We get the question 'why do my clothes smell after washing?' a lot throughout the year, but especially during the winter months. Why do your clothes smell off despite regular washing, a great washing machine, and nice detergent? The answer is most likely a combination of seasonal problems in your house and incorrect drying techniques, but it's worth investigating all the potential reasons.
1. Your washing machine needs a clean
If both your clothes and the washing machine are giving off a damp, stomach-churning whiff, your washing machine is growing mould. You might not be able to see it yet, but it's there, and it's transferring onto your clothes. It's not just the unpleasant smell you need to worry about in this instance: mould can give you allergies, eczema, and respiratory problems, so you'll want to make sure you get rid of the mould as quickly as possible.
2. You are drying your clothes incorrectly
If by 'after washing', you mean once they're dry, you might be drying your clothes incorrectly. Smell them when you're just taking them out: do they smell fine? Then it's not your washing machine. Often clothes will smell fusty and off if they've dried without being properly hung up, or dried in a dark corner without air circulation.
When hanging clothes out to dry, always unfold and spread them properly on the clothes horse/clothing line. Never leave damp clothes to dry scrunched up, or without turning out the sleeves. They will smell and be wrinkled. Also, dry clothing in a place in the house where you can open the window and where there's at least a bit of light. If you're drying lots of items at the same time in a small space, put the heating on to compensate for the increased humidity.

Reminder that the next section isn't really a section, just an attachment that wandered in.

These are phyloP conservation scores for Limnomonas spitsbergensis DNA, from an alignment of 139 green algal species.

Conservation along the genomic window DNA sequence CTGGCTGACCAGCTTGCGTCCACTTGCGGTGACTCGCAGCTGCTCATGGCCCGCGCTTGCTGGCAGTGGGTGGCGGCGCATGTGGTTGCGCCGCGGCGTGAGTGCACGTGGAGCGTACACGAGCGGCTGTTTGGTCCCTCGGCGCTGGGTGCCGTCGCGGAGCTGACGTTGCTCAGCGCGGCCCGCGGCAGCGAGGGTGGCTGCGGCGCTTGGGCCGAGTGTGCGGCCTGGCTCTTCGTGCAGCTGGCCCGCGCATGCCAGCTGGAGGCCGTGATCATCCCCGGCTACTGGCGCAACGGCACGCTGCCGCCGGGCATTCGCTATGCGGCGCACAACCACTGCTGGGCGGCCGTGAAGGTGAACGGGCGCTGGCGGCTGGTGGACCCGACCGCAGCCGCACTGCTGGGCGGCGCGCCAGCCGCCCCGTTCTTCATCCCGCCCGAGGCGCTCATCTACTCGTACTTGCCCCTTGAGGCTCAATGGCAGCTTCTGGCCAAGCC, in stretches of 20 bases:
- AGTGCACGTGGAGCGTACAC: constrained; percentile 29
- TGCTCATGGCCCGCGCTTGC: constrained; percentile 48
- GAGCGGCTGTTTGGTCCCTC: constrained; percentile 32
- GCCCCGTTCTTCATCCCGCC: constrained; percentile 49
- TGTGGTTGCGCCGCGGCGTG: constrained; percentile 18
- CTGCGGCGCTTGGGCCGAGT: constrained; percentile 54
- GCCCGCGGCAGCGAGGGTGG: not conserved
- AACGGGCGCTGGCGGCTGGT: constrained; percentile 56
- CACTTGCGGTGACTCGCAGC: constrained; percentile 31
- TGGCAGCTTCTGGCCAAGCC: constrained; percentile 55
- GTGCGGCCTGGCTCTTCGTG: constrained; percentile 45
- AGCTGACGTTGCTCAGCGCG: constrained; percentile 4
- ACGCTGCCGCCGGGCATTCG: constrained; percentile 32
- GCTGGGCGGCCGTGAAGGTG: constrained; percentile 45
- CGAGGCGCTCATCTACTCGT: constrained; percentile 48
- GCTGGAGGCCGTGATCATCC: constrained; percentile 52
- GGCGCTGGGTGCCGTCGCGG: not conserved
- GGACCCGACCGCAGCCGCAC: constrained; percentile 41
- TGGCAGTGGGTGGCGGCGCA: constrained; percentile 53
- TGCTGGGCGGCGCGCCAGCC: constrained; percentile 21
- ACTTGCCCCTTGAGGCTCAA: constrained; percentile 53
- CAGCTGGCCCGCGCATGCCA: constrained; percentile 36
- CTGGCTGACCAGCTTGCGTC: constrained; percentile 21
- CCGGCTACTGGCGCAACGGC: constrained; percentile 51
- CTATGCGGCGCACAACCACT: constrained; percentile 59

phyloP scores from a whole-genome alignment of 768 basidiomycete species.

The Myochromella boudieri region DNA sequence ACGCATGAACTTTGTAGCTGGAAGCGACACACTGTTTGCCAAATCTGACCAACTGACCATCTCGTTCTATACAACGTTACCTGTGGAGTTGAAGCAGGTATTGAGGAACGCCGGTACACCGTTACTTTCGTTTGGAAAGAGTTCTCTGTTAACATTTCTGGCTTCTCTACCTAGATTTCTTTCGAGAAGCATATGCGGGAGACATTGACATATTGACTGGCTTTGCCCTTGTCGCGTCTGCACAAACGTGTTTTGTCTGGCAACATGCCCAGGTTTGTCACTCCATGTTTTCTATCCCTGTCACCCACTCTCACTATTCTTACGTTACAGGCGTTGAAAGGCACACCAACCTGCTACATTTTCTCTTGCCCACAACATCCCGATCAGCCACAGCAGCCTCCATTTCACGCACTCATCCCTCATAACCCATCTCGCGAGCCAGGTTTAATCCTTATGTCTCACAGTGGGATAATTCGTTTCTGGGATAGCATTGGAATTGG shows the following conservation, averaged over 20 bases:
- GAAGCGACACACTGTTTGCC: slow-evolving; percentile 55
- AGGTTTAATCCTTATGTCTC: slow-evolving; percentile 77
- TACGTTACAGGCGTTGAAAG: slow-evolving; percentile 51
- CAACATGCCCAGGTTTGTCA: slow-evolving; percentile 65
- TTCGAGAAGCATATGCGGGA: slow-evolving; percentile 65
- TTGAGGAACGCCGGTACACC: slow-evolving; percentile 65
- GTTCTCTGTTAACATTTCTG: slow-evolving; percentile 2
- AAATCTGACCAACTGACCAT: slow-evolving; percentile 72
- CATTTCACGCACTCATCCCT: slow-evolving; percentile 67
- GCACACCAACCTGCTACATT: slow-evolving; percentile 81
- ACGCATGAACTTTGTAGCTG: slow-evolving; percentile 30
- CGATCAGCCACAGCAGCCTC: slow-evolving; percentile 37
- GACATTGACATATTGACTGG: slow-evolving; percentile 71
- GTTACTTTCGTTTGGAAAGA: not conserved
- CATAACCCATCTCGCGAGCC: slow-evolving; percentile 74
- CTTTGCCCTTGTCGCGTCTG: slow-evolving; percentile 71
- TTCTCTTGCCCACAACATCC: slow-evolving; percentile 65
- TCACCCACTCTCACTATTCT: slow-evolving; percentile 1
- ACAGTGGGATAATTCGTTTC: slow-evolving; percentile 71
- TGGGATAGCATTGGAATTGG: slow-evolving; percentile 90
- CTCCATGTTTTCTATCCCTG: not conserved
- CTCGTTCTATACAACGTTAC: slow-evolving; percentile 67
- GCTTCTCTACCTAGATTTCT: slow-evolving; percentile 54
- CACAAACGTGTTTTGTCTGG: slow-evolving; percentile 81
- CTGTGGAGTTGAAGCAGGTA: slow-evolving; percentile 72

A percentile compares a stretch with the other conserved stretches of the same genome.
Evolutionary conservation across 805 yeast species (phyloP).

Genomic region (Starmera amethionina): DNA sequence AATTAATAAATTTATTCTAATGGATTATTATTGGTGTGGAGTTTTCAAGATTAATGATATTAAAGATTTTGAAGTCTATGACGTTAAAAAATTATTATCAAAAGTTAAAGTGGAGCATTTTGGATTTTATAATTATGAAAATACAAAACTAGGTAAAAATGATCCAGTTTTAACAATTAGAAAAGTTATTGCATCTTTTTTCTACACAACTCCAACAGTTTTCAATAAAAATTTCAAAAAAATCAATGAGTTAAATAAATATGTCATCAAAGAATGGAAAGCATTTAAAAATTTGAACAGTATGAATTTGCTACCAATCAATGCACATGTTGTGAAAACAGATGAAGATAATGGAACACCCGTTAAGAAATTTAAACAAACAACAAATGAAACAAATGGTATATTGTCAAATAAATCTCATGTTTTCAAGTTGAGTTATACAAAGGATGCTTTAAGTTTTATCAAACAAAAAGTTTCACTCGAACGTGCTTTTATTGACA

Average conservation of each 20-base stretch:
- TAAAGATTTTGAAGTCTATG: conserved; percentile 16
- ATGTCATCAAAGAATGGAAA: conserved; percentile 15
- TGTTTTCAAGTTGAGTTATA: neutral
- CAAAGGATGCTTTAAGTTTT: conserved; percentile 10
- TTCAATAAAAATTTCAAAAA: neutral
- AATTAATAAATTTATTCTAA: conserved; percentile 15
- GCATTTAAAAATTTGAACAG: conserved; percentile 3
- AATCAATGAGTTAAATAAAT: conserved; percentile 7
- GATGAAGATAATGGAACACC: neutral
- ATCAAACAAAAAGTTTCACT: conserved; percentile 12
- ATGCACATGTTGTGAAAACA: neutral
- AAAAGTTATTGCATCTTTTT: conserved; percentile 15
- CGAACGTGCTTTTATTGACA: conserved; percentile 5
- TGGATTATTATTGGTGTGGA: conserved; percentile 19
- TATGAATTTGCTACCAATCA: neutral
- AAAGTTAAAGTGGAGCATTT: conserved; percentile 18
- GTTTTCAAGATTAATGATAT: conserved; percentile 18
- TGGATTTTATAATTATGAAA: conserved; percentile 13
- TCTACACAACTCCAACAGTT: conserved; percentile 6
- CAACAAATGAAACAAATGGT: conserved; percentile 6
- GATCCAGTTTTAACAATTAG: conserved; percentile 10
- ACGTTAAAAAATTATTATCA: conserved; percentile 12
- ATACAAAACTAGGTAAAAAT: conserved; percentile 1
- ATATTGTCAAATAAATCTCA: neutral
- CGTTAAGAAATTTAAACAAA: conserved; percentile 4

3. Your wardrobe/chest of drawers doesn't get enough air
Insufficient air circulation inside your clothing storage is a major cause of clean clothes that smell. You wash them, they smell good, they hang in the wardrobe for three days, then they smell off. This is because moisture is getting trapped inside the wardrobe. This can become a vicious circle: once the clothes have absorbed lots of moisture, the smell can be difficult to get out, so they keep smelling even after you've washed them again.
Improving ventilation in your bedroom is by far the best solution. Open bedroom windows daily, for example while you shower and have breakfast in the mornings: this should help get rid of excess moisture. Open the wardrobe doors while you're airing the room. If the bedroom is very cold afterwards, turn up the heating, or invest in a portable heater. For clothes that already smell bad, a sun bath is a good remedy. On a bright, sunny day, wash your smelly clothes and dry them in the sun for at least six hours.
Extra tip: avoid cramming in clothes too tight in wardrobes and chests. Give your garments room to 'breathe' a little. Put any clothes you're not currently wearing in vacuum packs or storage bags.
4. You aren't using enough/the correct detergent
Towels in particular will often smell funky if they're not laundered with the correct dosage of detergent, but this applies to anything that's made from a thick fabric (e.g. sweatshirts, denim, and thick cotton jumpers).
If washing thick, large items, use a bit more detergent, and opt for a fragranced option. Avoid laundering towels and heavy duty items with mild unscented detergent, soap nuts, or eco-eggs. Choose from our best washing powders instead.
5. Your clothes need replacing
It's sad but true: clothes do have a limited lifespan, and when they've reached the end of theirs, you'll know it. Look out for signs of the fabric losing its resilience such as loss of shape, thinness in places, or the stitching loosening. As the fabric thins, it will absorb moisture more readily and can acquire that characteristic 'old' smell that doesn't go no matter how much you wash it. If this is happening, it's time to do a Marie Kondo: thank your clothing item for having served you well and replace it with a new one.